HIPAA governs the dissemination of protected health information, and its regulations place strict limitations on the ability of heath care providers to release a patient's medical records or discuss the patient's medical history without the express consent of the patient. The relevant regulation, 45 C.F.R. § 164.512(e), which provides for disclosures during judicial and administrative procedures, applies to medical information sought during discovery. Briefly stated, this regulation provides in relevant part that, in the absence of a court order authorizing the disclosure or the submission to the court of a request for a qualified protective order covering the disclosure, neither of which is present here, a patient's records can only be disclosed by a healthcare provider in response to a subpoena or discovery request when (1) that request is accompanied by a written statement by the requesting party satisfactorily assuring the provider that the requesting party has made a good faith attempt to provide written notice to the patient, that the notice included sufficient information about the litigation underlying the request to permit the patient to raise an objection to the court, that the time for the patient to raise an objection to the court has elapsed, and that no objection was filed or that any filed objection had been resolved by the court and the records being sought are consistent with the court's resolution, § 164.512(e)(ii-iii), or (2) in the absence of the receipt of a satisfactory assurance from the requesting party, that the medical care provider has made the required reasonable effort to notify the patient about the discovery request or has sought to obtain a qualified protective order. § 164.512(e)(vi). A review of the subpoena-related documents submitted to the Court by St. Luke's and the parties, which include St. Luke's cover letter to the Court confirming that it had not received any authorization from Mr. Carbonniere for the disclosure of his records nor any court order authorizing their disclosure, and Mr. Carbonniere's declaration stating that neither the plaintiffs' counsel nor St. Luke's contacted him to indicate that his records were being sought via subpoena or that they were going to be released to the Court, persuade the Court that Mr. Carbonniere's records cannot be disclosed to the plaintiffs because the regulatory requirements of § 164.512(e) were not met.

         The United States argues for the first time in its reply that Mr. Carbonniere's substance abuse treatment records are also protected from disclosure under the Public Health Service Act “(PHSA”), 42 U.S.C. § 290dd-2(a) and its accompanying regulations.[2] The United States asserts that St. Luke's is a “federally assisted program” for purposes of the PHSA pursuant to 42 C.F.R. § 2.11 because it conducts methadone maintenance treatment programs, and pursuant to 42 C.F.R. § 2.12(b) because it is licensed to dispense controlled substances as part of its treatment programs as established by its DEA registration number as a Narcotic Treatment Program. Assuming that St. Luke's falls within the purview of the PHSA, which appears to be the case, then in the absence of Mr. Carbonniere's consent, the disclosure of his medical records to the plaintiffs is only permissible “[i]f authorized by an appropriate order of a court of competent jurisdiction granted after application showing good cause therefor, including the need to advert a substantial risk of death or serious bodily harm.” § 290dd-2(b)(2)(C). Nothing in the record of this action establishes that the plaintiffs made any effort to comply with the PHSA, or its relevant regulation governing the application for a court order of disclosure, 42 C.F.R. § 2.64, before sending its subpoena to St. Luke's.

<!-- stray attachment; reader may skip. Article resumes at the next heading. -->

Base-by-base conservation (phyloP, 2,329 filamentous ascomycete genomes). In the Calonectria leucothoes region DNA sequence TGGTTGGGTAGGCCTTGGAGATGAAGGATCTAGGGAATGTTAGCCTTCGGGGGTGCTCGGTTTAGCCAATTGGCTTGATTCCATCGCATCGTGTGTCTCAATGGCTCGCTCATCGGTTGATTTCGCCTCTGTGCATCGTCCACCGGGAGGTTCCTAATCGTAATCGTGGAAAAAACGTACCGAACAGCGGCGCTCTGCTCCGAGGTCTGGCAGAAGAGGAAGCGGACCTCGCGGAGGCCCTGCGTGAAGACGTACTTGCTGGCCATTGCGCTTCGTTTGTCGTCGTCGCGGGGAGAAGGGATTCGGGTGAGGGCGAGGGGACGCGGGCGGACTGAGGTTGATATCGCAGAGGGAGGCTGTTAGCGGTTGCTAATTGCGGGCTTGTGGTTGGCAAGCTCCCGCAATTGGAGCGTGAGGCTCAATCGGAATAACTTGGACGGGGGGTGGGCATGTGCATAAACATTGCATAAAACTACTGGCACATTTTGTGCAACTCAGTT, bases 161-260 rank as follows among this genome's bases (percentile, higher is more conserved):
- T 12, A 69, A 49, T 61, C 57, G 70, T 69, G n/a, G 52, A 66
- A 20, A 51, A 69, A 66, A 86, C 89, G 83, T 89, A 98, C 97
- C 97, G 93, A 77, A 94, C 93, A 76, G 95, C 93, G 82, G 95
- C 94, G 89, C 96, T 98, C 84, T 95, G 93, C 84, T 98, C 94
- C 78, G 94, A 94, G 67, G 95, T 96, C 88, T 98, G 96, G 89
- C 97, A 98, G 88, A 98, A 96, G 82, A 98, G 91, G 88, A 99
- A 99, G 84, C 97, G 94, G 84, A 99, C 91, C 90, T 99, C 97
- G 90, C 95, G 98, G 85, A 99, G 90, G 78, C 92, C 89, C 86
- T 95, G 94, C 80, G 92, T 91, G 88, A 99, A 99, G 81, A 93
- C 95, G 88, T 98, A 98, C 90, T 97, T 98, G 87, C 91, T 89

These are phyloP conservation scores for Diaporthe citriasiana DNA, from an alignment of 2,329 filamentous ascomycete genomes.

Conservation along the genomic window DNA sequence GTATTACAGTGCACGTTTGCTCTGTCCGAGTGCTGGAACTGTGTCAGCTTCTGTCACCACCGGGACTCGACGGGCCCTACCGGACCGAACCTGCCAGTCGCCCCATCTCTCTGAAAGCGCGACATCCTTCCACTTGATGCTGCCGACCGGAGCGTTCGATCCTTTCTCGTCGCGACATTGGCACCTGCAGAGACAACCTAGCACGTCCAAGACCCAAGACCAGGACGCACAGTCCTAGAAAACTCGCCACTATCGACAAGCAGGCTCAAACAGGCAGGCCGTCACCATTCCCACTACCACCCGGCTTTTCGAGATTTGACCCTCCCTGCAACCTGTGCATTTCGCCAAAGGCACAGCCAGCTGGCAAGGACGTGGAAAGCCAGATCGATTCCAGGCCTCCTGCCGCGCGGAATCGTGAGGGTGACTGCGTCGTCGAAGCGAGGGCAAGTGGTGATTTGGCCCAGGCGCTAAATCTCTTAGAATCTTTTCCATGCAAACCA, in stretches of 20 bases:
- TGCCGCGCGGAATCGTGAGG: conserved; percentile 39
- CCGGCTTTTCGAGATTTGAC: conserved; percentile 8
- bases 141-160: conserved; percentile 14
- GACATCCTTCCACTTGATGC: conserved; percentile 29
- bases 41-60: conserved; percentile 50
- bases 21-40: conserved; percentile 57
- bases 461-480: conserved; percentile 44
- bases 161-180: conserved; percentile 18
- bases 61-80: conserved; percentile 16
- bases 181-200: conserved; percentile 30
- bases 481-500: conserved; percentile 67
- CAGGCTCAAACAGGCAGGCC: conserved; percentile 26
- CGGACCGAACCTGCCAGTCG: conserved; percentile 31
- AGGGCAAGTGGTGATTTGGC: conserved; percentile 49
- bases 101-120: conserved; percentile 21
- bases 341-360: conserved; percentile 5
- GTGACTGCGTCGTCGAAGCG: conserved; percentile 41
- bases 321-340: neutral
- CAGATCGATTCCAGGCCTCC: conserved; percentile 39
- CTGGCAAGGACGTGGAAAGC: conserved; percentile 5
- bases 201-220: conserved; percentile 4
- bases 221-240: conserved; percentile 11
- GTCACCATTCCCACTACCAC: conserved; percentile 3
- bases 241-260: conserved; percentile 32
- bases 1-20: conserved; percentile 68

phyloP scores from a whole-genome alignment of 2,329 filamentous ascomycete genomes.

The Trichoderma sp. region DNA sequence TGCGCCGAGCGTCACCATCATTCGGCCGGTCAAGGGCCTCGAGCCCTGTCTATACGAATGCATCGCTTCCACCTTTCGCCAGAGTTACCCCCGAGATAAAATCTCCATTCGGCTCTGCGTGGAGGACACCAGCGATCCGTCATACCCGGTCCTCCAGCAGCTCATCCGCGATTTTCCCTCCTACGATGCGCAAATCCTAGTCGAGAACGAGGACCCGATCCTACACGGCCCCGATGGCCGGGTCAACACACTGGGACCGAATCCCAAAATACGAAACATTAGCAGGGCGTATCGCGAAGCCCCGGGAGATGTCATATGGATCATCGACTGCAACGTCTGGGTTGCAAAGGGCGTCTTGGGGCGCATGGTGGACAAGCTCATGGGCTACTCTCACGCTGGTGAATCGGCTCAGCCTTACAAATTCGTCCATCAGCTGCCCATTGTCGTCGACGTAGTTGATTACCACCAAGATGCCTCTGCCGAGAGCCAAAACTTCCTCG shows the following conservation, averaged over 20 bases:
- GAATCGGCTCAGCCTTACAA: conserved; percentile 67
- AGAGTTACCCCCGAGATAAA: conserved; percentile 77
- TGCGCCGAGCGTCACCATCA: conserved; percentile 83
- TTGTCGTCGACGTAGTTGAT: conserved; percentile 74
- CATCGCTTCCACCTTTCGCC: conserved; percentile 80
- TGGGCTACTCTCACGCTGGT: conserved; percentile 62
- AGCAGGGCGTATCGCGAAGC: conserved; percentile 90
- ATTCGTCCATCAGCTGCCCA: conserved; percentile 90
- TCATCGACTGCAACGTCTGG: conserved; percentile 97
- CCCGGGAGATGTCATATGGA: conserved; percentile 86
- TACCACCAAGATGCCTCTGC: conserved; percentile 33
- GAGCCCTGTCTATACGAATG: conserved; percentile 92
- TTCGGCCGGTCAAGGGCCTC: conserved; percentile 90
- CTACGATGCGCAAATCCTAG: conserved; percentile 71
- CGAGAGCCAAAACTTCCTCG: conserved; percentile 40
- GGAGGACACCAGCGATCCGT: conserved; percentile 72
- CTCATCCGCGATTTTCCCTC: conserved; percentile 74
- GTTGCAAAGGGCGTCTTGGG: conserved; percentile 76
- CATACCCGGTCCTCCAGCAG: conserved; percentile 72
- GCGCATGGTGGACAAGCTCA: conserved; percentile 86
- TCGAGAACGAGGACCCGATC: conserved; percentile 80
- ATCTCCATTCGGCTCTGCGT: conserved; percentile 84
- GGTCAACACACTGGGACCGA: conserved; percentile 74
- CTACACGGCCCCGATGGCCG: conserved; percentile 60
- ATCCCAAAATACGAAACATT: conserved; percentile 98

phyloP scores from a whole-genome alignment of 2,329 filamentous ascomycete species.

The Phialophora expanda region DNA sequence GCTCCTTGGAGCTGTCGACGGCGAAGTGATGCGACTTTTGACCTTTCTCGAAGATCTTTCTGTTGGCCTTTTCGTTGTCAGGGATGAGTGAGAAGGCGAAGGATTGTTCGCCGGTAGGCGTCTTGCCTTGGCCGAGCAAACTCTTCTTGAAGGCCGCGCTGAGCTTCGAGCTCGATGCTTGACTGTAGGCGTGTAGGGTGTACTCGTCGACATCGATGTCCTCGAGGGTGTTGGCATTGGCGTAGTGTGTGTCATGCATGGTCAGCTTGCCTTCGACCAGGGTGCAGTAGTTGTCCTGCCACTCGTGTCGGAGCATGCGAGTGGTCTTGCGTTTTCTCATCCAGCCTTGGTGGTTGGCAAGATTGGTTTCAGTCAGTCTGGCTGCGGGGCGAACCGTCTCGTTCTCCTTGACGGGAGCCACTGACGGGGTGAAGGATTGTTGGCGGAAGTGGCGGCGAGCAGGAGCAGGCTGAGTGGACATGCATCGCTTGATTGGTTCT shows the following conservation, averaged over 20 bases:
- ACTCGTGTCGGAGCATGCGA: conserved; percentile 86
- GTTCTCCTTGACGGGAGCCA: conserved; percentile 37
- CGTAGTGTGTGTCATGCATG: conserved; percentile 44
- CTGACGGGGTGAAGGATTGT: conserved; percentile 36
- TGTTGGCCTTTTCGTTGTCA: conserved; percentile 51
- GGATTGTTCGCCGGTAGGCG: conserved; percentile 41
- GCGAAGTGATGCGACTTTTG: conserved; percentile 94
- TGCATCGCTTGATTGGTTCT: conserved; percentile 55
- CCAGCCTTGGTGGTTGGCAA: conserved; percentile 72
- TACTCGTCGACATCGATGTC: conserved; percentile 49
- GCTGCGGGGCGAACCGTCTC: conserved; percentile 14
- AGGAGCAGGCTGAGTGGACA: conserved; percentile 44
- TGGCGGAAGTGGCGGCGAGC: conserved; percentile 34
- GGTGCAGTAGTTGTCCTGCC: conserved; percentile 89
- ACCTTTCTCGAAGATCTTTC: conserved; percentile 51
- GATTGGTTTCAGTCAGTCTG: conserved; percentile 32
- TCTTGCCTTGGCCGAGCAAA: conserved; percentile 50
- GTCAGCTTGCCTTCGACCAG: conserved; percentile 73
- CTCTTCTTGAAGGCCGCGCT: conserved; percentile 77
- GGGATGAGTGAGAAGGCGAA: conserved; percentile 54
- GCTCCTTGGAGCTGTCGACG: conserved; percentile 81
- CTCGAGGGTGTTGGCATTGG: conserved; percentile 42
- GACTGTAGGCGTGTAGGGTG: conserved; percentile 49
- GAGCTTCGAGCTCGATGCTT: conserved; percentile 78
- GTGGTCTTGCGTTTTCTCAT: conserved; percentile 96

C. Psychotherapist-Patient Privilege

         The United States primarily argues that the involuntary disclosure of Mr. Carbonniere's medical records from St. Luke's is barred by the federal psychotherapist-patient privilege. The Court agrees with the United States that this privilege constitutes yet another reason to grant its Rule 26(c) motion.

         First, the Court is unpersuaded by the plaintiffs' contention that the United States does not have standing to assert the privilege on behalf of Mr. Carbonniere. As a party to this action, the United States has the right to move for a protective order pursuant to Rule 26(c)(1) on the ground that the medical records sought by the plaintiffs are privileged and thus outside the scope of discovery permitted by Rule 26(b)(1).

         Second, the Court disagrees with the plaintiffs' contention that Mr. Carbonniere's records do not fall within the scope of the privilege. The Supreme Court has recognized an absolute psychotherapist-patient privilege for confidential communications made to licensed psychiatrists, psychologists, and social workers in the course of psychotherapy diagnosis and treatment. Jaffee v. Redmond, 518 U.S.1, 15 (1996).[3] The Ninth Circuit has expanded this privilege to cover confidential communications made to unlicensed counselors and representatives involved in psychotherapeutic treatment undertaken through employee assistance programs. Oleszko v. State Compensation Insurance Fund, 243 F.3d 1154, 1158-59 (9th Cir. 2001). Mr. Carbonniere has stated in a declaration that his treatment at St. Luke's included ...